Review: ‘Quest’ Is a Moving Portrait of an American Family

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Christopher and Christine’a Rainey in the documentary “Quest,” directed by Jonathan Olshefski.

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Colleen Stepanian/First Run Features

Barack Obama is not the subject of “Quest,” Jonathan Olshefski’s new documentary, an intimate and patient portrait of a North Philadelphia family. But the film, which begins and ends with presidential elections — Mr. Obama’s in 2008 and his successor’s eight years later — is shadowed, in some ways haunted, by his presence and his temperament. At one point, he appears on television, in the wake of the massacre of school children and their teachers in Newtown, Conn. “These neighborhoods are our neighborhoods,” he says, referring to the places that have been devastated by gun violence. “These children are our children.”

The simple inclusiveness of that idea and the feeling behind it — the sense that this nation, with all of its troubles, is something we’re all in together — may sound especially poignant now, and even a bit quaint. But a similar ethic of solidarity informs every moment of “Quest,” which brings us into the neighborhood and the home of Christopher and Christine’a Rainey and their teenage daughter, PJ.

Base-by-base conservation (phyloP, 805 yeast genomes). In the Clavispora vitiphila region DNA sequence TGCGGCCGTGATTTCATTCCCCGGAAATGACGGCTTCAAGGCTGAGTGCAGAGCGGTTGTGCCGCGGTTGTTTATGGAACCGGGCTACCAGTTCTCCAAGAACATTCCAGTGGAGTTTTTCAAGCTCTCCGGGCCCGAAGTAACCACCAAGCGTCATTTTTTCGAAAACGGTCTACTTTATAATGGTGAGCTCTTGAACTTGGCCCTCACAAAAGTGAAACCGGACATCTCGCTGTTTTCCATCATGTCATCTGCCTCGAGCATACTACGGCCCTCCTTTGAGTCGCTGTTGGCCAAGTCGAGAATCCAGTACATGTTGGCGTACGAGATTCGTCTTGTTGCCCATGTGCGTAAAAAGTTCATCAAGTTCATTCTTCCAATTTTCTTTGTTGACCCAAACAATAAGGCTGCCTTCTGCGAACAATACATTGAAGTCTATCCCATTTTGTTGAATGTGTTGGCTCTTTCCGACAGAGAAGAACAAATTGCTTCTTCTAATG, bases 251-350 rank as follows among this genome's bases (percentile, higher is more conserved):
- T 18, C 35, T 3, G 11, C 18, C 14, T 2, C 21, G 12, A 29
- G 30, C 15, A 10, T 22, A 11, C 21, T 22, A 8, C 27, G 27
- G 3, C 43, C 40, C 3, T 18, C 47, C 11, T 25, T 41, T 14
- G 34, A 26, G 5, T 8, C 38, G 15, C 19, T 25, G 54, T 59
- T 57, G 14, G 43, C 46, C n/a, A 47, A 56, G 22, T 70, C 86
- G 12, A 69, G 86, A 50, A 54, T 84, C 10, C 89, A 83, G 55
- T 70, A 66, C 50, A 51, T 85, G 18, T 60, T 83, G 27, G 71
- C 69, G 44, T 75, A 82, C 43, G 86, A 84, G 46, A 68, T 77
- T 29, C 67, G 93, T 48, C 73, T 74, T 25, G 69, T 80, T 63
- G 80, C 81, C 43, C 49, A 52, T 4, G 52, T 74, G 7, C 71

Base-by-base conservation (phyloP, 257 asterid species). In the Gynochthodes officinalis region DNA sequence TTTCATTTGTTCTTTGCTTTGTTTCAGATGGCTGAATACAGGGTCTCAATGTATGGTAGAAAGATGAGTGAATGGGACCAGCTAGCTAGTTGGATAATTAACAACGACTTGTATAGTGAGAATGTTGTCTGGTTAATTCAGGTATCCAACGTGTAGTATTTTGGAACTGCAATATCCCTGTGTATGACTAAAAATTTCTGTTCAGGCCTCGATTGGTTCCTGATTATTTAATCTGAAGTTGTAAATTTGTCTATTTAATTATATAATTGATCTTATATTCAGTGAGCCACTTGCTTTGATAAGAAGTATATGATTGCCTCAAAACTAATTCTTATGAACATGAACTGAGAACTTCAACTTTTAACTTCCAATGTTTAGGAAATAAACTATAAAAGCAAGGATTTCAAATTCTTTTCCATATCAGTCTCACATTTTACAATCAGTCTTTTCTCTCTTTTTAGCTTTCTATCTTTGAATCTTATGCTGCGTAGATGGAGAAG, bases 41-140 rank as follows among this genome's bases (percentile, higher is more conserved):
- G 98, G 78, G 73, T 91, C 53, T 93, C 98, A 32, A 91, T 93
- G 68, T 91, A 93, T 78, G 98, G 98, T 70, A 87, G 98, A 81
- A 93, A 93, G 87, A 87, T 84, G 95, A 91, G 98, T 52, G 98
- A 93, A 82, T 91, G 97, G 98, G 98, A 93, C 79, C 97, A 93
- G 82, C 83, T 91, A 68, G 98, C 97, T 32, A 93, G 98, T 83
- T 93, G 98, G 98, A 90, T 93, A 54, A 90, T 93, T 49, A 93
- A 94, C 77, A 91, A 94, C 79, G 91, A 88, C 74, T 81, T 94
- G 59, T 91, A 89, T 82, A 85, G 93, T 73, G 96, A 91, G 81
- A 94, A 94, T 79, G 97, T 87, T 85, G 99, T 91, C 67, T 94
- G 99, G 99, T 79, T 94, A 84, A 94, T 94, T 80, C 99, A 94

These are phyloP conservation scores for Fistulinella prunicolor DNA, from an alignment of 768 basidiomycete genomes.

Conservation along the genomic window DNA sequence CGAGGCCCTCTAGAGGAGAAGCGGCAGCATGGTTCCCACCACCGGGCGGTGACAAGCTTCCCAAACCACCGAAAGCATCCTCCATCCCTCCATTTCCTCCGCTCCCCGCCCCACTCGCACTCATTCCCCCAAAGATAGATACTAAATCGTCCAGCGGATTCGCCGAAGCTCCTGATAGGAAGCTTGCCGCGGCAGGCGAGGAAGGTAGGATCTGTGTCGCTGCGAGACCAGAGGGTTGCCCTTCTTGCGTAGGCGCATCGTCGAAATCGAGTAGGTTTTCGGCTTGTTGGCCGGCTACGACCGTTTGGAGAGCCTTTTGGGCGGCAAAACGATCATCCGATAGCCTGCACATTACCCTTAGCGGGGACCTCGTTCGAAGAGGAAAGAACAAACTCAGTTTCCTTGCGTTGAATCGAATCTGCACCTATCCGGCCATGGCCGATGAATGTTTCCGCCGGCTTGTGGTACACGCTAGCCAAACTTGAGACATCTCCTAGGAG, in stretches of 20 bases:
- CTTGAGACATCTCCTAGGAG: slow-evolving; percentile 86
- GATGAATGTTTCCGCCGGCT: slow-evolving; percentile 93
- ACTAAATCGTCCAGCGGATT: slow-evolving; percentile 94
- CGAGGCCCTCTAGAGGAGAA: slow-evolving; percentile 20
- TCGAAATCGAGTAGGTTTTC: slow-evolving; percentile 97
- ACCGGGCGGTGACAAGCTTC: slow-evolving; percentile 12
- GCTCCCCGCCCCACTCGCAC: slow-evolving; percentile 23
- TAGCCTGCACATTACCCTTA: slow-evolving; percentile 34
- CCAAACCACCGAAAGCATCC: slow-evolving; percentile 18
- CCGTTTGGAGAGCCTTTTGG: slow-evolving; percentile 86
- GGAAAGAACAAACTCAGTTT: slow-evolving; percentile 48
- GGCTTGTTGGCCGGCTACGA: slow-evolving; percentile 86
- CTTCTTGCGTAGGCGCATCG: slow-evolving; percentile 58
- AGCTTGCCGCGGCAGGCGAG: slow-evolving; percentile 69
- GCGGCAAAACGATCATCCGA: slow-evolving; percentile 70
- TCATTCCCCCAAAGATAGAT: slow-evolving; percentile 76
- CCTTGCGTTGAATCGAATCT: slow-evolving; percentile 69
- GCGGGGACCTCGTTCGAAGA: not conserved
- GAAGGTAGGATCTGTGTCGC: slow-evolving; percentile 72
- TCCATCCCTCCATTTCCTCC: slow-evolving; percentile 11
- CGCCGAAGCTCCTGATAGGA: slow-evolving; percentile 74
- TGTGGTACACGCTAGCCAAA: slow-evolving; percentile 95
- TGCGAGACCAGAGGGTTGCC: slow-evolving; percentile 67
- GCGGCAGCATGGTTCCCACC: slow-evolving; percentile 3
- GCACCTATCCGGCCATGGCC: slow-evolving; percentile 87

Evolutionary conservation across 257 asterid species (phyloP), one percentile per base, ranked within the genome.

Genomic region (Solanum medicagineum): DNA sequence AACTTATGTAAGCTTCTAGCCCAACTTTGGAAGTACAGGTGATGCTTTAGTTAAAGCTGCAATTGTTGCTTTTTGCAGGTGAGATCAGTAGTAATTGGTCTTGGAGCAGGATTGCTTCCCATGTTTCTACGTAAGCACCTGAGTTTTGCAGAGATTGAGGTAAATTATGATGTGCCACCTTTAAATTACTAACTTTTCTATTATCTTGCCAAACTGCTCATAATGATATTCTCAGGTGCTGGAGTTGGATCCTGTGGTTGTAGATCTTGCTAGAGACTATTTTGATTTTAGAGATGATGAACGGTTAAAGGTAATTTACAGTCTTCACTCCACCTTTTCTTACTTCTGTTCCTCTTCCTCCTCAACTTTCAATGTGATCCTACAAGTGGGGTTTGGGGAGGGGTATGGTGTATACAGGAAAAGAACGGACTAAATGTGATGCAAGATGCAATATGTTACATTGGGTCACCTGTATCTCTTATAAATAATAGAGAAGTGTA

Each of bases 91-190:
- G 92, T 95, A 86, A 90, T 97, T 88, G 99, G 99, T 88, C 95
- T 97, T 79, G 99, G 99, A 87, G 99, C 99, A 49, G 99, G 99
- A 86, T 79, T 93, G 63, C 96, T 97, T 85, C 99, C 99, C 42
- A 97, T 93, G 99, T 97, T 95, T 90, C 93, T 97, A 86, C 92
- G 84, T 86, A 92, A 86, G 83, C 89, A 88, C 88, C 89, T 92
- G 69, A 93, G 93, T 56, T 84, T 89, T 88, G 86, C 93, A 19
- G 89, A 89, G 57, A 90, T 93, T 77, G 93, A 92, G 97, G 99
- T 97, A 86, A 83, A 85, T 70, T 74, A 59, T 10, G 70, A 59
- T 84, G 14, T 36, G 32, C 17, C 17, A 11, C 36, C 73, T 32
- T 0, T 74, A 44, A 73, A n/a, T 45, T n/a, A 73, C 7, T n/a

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Trailer: ‘Quest’

A preview of the film.


By FIRST RUN FEATURES on Publish Date December 7, 2017.


Image courtesy of Internet Video Archive.

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Christopher is also known as Quest, which is the name of the recording studio where he sits behind the mixing boards as local rappers spit their rhymes. Christine’a is Ma Quest, and the two of them, without vanity or any expectation of praise or reward, serve as mentors, confidants and semi-parental figures for the people around them. Mr. Rainey wakes up at dawn to deliver coupon circulars door to door. His wife works long hours at a shelter for survivors of domestic violence. If you lived in North Philly, you would want to know them. “Quest” offers the gift of imagining that you do, even as it honors their complicated, sometimes opaque individuality.

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